December 4, 2013
News Review From Harvard Medical School -- Many Causes for Drop in Stroke Deaths
The U.S. stroke death rate has dropped 30% in the last 11 years, and a new report takes a look at the reasons. Because of the decline in deaths, stroke has slipped from third to fourth place among U.S. causes of death. Several causes appear to have had a role in this decline, a co-author of the report said. George Howard, Dr.P.H., is quoted in a December 3 article from HealthDay News. He said the most important reason may be improvements in control of high blood pressure. Another reason may be the reduction in smoking rates, he said. Cholesterol levels have declined as a result of better medicines. Treatments for stroke patients also have improved, Howard said. Howard teaches in the School of Public Health at the University of Alabama at Birmingham. He is a professor of biostatistics. The new report is a scientific statement from the American Heart Association and American Stroke Association. The journal Stroke is scheduled to publish it December 6.
By Reena L. Pande, M.D.
Harvard Medical School
What Is the Doctor's Reaction?
We continue to make progress in decreasing the rates of death from stroke in the United States. A new study shows that stroke deaths have dropped by nearly 30% in the last decade. That is great news. Yet stroke remains a leading cause of death and disability.
What is a stroke? A stroke happens when a part of the brain doesn't get enough blood flow. This is called an ischemic stroke. A stroke can also occur when a blood vessel breaks and causes bleeding in part of the brain. This is called a hemorrhagic stroke.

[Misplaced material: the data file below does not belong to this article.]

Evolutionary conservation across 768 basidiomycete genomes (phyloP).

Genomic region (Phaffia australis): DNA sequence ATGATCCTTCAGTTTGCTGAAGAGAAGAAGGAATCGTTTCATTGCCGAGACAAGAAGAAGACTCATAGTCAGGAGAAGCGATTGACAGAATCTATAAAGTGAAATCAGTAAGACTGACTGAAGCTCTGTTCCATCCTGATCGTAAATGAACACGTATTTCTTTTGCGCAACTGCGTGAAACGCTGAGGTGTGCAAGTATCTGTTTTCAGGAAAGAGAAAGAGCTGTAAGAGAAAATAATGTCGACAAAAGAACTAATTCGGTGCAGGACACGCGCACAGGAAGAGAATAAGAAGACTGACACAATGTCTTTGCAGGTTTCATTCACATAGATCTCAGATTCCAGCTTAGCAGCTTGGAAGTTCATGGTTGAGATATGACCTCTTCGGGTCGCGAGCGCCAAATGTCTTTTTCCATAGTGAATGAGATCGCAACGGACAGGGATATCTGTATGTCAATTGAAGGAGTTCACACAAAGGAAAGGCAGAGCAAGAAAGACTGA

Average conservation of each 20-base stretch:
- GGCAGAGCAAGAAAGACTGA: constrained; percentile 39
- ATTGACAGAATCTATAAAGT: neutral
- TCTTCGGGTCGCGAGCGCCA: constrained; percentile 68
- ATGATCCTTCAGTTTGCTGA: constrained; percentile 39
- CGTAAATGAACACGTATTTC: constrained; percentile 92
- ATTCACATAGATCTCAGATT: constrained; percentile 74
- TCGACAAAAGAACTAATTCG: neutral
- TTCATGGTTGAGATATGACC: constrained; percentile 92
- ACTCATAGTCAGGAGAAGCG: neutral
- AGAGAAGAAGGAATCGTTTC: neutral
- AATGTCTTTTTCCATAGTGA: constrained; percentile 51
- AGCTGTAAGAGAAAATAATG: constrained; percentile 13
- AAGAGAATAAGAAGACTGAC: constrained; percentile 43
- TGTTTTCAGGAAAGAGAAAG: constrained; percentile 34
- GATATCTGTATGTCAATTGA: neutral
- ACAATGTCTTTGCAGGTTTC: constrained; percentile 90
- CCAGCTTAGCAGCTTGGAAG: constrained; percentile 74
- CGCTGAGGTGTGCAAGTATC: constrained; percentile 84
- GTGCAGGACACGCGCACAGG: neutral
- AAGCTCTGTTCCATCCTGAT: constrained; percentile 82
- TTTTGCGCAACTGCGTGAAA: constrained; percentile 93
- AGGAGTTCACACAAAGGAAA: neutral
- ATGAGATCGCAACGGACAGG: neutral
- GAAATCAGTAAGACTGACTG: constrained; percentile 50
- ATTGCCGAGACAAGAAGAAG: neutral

The symptoms that arise from a stroke depend on what part of the brain is affected. Symptoms can include:
- Weakness or being paralyzed on one side of the body
- Garbled speech or loss of speech
- Visual changes, such as blurred vision or double vision
- Loss of balance or lack of coordination
Many factors can increase a person's risk of stroke. Some of the more common risk factors include:
- High blood pressure
- High cholesterol
- Abnormal heart rhythm (such as atrial fibrillation)
- Some medicines (for example, birth control pills in younger women)
What Changes Can I Make Now?
The most important way to reduce death from stroke is to take action and get treated quickly. The faster treatment begins and the sooner you get therapy after a stroke, the better your chances of recovery.
One way to figure out if someone is having a stroke is to remember the letters F-A-S-T.
1. F stands for face drooping. A stroke may make one side of the face droopy. Asking someone to smile can make this more obvious.
2. A stands for arm weakness.
3. S stands for speech difficulty. People having a stroke may be unable to form words or may have difficulty speaking.
4. T stands for time. Time is critical. When it comes to getting treatment for a stroke, faster is better. That means you need to get to the hospital right away. If something is really wrong, calling 911 is the safest first step. In fact, studies have shown that people who call emergency services often get life-saving treatment faster and stand a better chance of recovery.
Better recognition of stroke and earlier care may be two of the reasons for lower death rates from stroke. Several other factors may be contributing as well. These include:
- Fewer people smoking
- Improved cholesterol control and use of statin medicines
- Better blood pressure control
So, to limit your risk of ever having a stroke, it is also important to live healthy, eat right and exercise regularly. All of these can help to keep blood pressure and cholesterol under control.
What Can I Expect Looking to the Future?
This report is great news. It tells us that all the hard work of many advocacy and professional groups is getting out the message. People are hearing that stroke is a major problem, that it's preventable and that early recognition is key.
But we still have a lot of work to do. Despite the good news, stroke remains one of the leading causes of death in the United States. And it's still a major cause of physical limitation and disability. I hope that continued efforts in education, outreach and advocacy will help us continue to lower rates of death from stroke in the future.